Update 9/18 at 8:15 p.m. EDT: The National Hurricane Center has declared Hurricane Maria a "potentially catastrophic category 5 hurricane." This article has been updated to show that the storm has been upgraded from a category 4 to category 5 hurricane.
The Arecibo Observatory in Puerto Rico will cease observations today (Sept. 18) through Thursday (Sept. 21) and keep its visitor center closed through Sept. 28, due to the impending arrival of Hurricane Maria, officials said today on Twitter.
The facility is home to the second-largest radio telescope in the world, with a primary dish measuring 1,000 feet wide (305 meters) and 167 feet deep (50.9 meters), set into a slight depression in a mountain range. The telescope is used to study a wide variety of cosmic phenomena, look for near-Earth asteroids that could potentially collide with the planet and search for signs of alien civilizations.
High winds from the storm are expected to reach Puerto Rico early Tuesday (Sept. 19), with the storm likely making landfall about 8 p.m. EDT (midnight GMT on Sept. 20). Earth-observing satellites from NASA and the National Oceanic and Atmospheric Administration (NOAA) have been tracking the storm's path through the Atlantic.
"Due to the threat of Hurricane Maria, The Arecibo Observatory has begun hurricane readiness procedures," officials said on Twitter. "The preparations will include securing the telescope, physical facilities and research equipment."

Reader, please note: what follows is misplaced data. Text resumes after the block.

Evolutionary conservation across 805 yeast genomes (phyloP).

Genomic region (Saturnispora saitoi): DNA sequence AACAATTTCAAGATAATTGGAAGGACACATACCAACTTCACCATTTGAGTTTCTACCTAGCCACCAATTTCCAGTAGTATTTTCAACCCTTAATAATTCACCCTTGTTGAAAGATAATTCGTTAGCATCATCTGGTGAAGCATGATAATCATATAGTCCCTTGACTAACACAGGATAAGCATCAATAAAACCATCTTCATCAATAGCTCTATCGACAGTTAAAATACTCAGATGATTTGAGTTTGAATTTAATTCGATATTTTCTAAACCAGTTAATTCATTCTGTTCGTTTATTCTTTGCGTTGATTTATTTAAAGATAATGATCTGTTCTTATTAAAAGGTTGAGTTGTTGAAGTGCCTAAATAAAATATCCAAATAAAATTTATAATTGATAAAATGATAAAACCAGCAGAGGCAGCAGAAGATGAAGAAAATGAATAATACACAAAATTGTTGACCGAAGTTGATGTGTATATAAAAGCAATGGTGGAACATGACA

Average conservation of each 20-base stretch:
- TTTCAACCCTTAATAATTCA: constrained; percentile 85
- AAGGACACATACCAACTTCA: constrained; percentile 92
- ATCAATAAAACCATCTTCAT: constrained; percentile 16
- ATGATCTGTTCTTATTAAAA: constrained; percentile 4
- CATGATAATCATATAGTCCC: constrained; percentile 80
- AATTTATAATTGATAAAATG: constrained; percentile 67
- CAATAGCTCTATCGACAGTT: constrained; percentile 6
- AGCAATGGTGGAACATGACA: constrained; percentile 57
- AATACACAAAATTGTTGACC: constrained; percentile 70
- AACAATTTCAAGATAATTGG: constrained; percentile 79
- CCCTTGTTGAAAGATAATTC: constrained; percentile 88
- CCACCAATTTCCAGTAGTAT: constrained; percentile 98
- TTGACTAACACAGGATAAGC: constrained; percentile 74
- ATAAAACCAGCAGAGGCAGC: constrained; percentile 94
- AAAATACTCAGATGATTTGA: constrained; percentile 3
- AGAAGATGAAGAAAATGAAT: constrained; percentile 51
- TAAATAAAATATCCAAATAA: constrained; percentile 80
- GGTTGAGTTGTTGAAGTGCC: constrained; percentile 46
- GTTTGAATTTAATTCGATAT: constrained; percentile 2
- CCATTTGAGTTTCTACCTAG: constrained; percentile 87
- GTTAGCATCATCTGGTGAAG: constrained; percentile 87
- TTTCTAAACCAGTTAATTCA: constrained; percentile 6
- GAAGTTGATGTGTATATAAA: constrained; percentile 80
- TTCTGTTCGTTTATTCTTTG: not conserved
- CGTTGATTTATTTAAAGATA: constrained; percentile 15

Officials also said they were delaying planned social media posts in celebration of National Hispanic Heritage Month.
Hurricane Maria is barreling down on many Caribbean islands that were devastated by Hurricane Irma, which swept through the region earlier this month. The Arecibo Observatory also closed during Hurricane Irma, although officials reported no significant damage from the storm.
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Calla Cofield joined Space.com's crew in October 2014. She enjoys writing about black holes, exploding stars, ripples in space-time, science in comic books, and all the mysteries of the cosmos. Prior to joining Space.com Calla worked as a freelance writer, with her work appearing in APS News, Symmetry magazine, Scientific American, Nature News, Physics World, and others. From 2010 to 2014 she was a producer for The Physics Central Podcast. Previously, Calla worked at the American Museum of Natural History in New York City (hands down the best office building ever) and SLAC National Accelerator Laboratory in California. Calla studied physics at the University of Massachusetts, Amherst and is originally from Sandy, Utah. In 2018, Calla left Space.com to join NASA's Jet Propulsion Laboratory media team where she oversees astronomy, physics, exoplanets and the Cold Atom Lab mission. She has been underground at three of the largest particle accelerators in the world and would really like to know what the heck dark matter is. Contact Calla via: E-Mail – Twitter